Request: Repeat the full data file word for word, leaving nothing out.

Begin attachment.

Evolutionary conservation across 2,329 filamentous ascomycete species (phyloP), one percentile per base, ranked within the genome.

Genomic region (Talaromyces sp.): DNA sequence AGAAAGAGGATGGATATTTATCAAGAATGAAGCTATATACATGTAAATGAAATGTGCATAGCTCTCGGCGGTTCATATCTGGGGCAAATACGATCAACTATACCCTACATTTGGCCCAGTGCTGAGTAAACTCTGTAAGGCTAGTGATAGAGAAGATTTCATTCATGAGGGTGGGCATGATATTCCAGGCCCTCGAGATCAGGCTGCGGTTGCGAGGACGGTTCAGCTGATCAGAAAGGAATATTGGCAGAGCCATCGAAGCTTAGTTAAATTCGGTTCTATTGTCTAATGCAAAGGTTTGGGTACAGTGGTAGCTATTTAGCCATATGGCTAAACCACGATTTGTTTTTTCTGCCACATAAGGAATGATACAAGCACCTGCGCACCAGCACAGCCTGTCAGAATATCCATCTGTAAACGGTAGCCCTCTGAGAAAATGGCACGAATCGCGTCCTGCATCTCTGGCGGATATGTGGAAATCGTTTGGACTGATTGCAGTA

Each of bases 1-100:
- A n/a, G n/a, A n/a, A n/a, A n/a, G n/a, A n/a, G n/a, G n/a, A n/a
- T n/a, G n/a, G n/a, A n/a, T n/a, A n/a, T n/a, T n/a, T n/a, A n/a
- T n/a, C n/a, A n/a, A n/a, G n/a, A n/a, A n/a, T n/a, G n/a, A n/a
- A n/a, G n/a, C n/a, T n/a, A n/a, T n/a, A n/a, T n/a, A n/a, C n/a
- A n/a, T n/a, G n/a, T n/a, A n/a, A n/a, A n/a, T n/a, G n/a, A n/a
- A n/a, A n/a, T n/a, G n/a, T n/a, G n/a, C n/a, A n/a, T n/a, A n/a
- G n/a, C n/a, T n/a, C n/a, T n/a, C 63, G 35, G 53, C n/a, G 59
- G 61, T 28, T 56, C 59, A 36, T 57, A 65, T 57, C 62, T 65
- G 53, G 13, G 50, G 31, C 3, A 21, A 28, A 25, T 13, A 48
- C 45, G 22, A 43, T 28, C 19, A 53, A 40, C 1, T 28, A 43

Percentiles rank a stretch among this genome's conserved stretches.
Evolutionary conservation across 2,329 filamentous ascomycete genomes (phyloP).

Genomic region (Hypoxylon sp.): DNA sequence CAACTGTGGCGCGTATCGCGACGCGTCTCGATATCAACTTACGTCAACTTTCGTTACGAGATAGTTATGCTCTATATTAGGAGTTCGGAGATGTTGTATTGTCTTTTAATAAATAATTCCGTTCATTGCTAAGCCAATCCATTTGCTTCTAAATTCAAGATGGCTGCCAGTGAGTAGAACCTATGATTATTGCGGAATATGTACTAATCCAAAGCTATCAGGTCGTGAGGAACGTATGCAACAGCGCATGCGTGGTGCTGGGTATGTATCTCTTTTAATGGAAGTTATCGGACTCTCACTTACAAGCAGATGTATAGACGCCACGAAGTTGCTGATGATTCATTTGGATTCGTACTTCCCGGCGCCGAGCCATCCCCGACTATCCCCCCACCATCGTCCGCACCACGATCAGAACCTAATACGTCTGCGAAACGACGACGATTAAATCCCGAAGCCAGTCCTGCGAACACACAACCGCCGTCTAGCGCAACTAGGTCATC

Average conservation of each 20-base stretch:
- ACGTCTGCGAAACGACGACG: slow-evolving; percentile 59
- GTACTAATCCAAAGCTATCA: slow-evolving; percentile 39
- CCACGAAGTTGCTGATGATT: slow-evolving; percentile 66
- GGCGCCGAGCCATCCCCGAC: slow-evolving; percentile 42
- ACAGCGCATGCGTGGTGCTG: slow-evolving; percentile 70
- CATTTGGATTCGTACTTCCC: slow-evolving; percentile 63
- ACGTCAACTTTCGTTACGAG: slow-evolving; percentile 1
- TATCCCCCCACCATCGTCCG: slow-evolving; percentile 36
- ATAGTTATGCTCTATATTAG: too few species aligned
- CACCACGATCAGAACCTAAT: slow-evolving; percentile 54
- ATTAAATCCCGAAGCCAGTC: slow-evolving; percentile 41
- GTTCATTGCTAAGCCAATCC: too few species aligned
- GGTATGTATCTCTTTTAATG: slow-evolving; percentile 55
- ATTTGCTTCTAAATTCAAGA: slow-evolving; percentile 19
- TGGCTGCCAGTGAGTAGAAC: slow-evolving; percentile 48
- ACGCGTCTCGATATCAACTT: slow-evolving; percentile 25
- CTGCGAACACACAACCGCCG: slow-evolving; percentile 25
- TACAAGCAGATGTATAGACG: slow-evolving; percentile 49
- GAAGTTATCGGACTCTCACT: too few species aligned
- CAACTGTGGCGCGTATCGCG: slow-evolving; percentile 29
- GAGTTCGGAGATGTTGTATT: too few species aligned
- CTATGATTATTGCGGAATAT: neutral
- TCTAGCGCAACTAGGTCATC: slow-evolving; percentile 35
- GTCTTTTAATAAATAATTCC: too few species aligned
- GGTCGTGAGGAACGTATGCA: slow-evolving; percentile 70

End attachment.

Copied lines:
Evolutionary conservation across 2,329 filamentous ascomycete species (phyloP), one percentile per base, ranked within the genome.

Genomic region (Talaromyces sp.): DNA sequence AGAAAGAGGATGGATATTTATCAAGAATGAAGCTATATACATGTAAATGAAATGTGCATAGCTCTCGGCGGTTCATATCTGGGGCAAATACGATCAACTATACCCTACATTTGGCCCAGTGCTGAGTAAACTCTGTAAGGCTAGTGATAGAGAAGATTTCATTCATGAGGGTGGGCATGATATTCCAGGCCCTCGAGATCAGGCTGCGGTTGCGAGGACGGTTCAGCTGATCAGAAAGGAATATTGGCAGAGCCATCGAAGCTTAGTTAAATTCGGTTCTATTGTCTAATGCAAAGGTTTGGGTACAGTGGTAGCTATTTAGCCATATGGCTAAACCACGATTTGTTTTTTCTGCCACATAAGGAATGATACAAGCACCTGCGCACCAGCACAGCCTGTCAGAATATCCATCTGTAAACGGTAGCCCTCTGAGAAAATGGCACGAATCGCGTCCTGCATCTCTGGCGGATATGTGGAAATCGTTTGGACTGATTGCAGTA

Each of bases 1-100:
- A n/a, G n/a, A n/a, A n/a, A n/a, G n/a, A n/a, G n/a, G n/a, A n/a
- T n/a, G n/a, G n/a, A n/a, T n/a, A n/a, T n/a, T n/a, T n/a, A n/a
- T n/a, C n/a, A n/a, A n/a, G n/a, A n/a, A n/a, T n/a, G n/a, A n/a
- A n/a, G n/a, C n/a, T n/a, A n/a, T n/a, A n/a, T n/a, A n/a, C n/a
- A n/a, T n/a, G n/a, T n/a, A n/a, A n/a, A n/a, T n/a, G n/a, A n/a
- A n/a, A n/a, T n/a, G n/a, T n/a, G n/a, C n/a, A n/a, T n/a, A n/a
- G n/a, C n/a, T n/a, C n/a, T n/a, C 63, G 35, G 53, C n/a, G 59
- G 61, T 28, T 56, C 59, A 36, T 57, A 65, T 57, C 62, T 65
- G 53, G 13, G 50, G 31, C 3, A 21, A 28, A 25, T 13, A 48
- C 45, G 22, A 43, T 28, C 19, A 53, A 40, C 1, T 28, A 43

Percentiles rank a stretch among this genome's conserved stretches.
Evolutionary conservation across 2,329 filamentous ascomycete genomes (phyloP).

Genomic region (Hypoxylon sp.): DNA sequence CAACTGTGGCGCGTATCGCGACGCGTCTCGATATCAACTTACGTCAACTTTCGTTACGAGATAGTTATGCTCTATATTAGGAGTTCGGAGATGTTGTATTGTCTTTTAATAAATAATTCCGTTCATTGCTAAGCCAATCCATTTGCTTCTAAATTCAAGATGGCTGCCAGTGAGTAGAACCTATGATTATTGCGGAATATGTACTAATCCAAAGCTATCAGGTCGTGAGGAACGTATGCAACAGCGCATGCGTGGTGCTGGGTATGTATCTCTTTTAATGGAAGTTATCGGACTCTCACTTACAAGCAGATGTATAGACGCCACGAAGTTGCTGATGATTCATTTGGATTCGTACTTCCCGGCGCCGAGCCATCCCCGACTATCCCCCCACCATCGTCCGCACCACGATCAGAACCTAATACGTCTGCGAAACGACGACGATTAAATCCCGAAGCCAGTCCTGCGAACACACAACCGCCGTCTAGCGCAACTAGGTCATC

Average conservation of each 20-base stretch:
- ACGTCTGCGAAACGACGACG: slow-evolving; percentile 59
- GTACTAATCCAAAGCTATCA: slow-evolving; percentile 39
- CCACGAAGTTGCTGATGATT: slow-evolving; percentile 66
- GGCGCCGAGCCATCCCCGAC: slow-evolving; percentile 42
- ACAGCGCATGCGTGGTGCTG: slow-evolving; percentile 70
- CATTTGGATTCGTACTTCCC: slow-evolving; percentile 63
- ACGTCAACTTTCGTTACGAG: slow-evolving; percentile 1
- TATCCCCCCACCATCGTCCG: slow-evolving; percentile 36
- ATAGTTATGCTCTATATTAG: too few species aligned
- CACCACGATCAGAACCTAAT: slow-evolving; percentile 54
- ATTAAATCCCGAAGCCAGTC: slow-evolving; percentile 41
- GTTCATTGCTAAGCCAATCC: too few species aligned
- GGTATGTATCTCTTTTAATG: slow-evolving; percentile 55
- ATTTGCTTCTAAATTCAAGA: slow-evolving; percentile 19
- TGGCTGCCAGTGAGTAGAAC: slow-evolving; percentile 48
- ACGCGTCTCGATATCAACTT: slow-evolving; percentile 25
- CTGCGAACACACAACCGCCG: slow-evolving; percentile 25
- TACAAGCAGATGTATAGACG: slow-evolving; percentile 49
- GAAGTTATCGGACTCTCACT: too few species aligned
- CAACTGTGGCGCGTATCGCG: slow-evolving; percentile 29
- GAGTTCGGAGATGTTGTATT: too few species aligned
- CTATGATTATTGCGGAATAT: neutral
- TCTAGCGCAACTAGGTCATC: slow-evolving; percentile 35
- GTCTTTTAATAAATAATTCC: too few species aligned
- GGTCGTGAGGAACGTATGCA: slow-evolving; percentile 70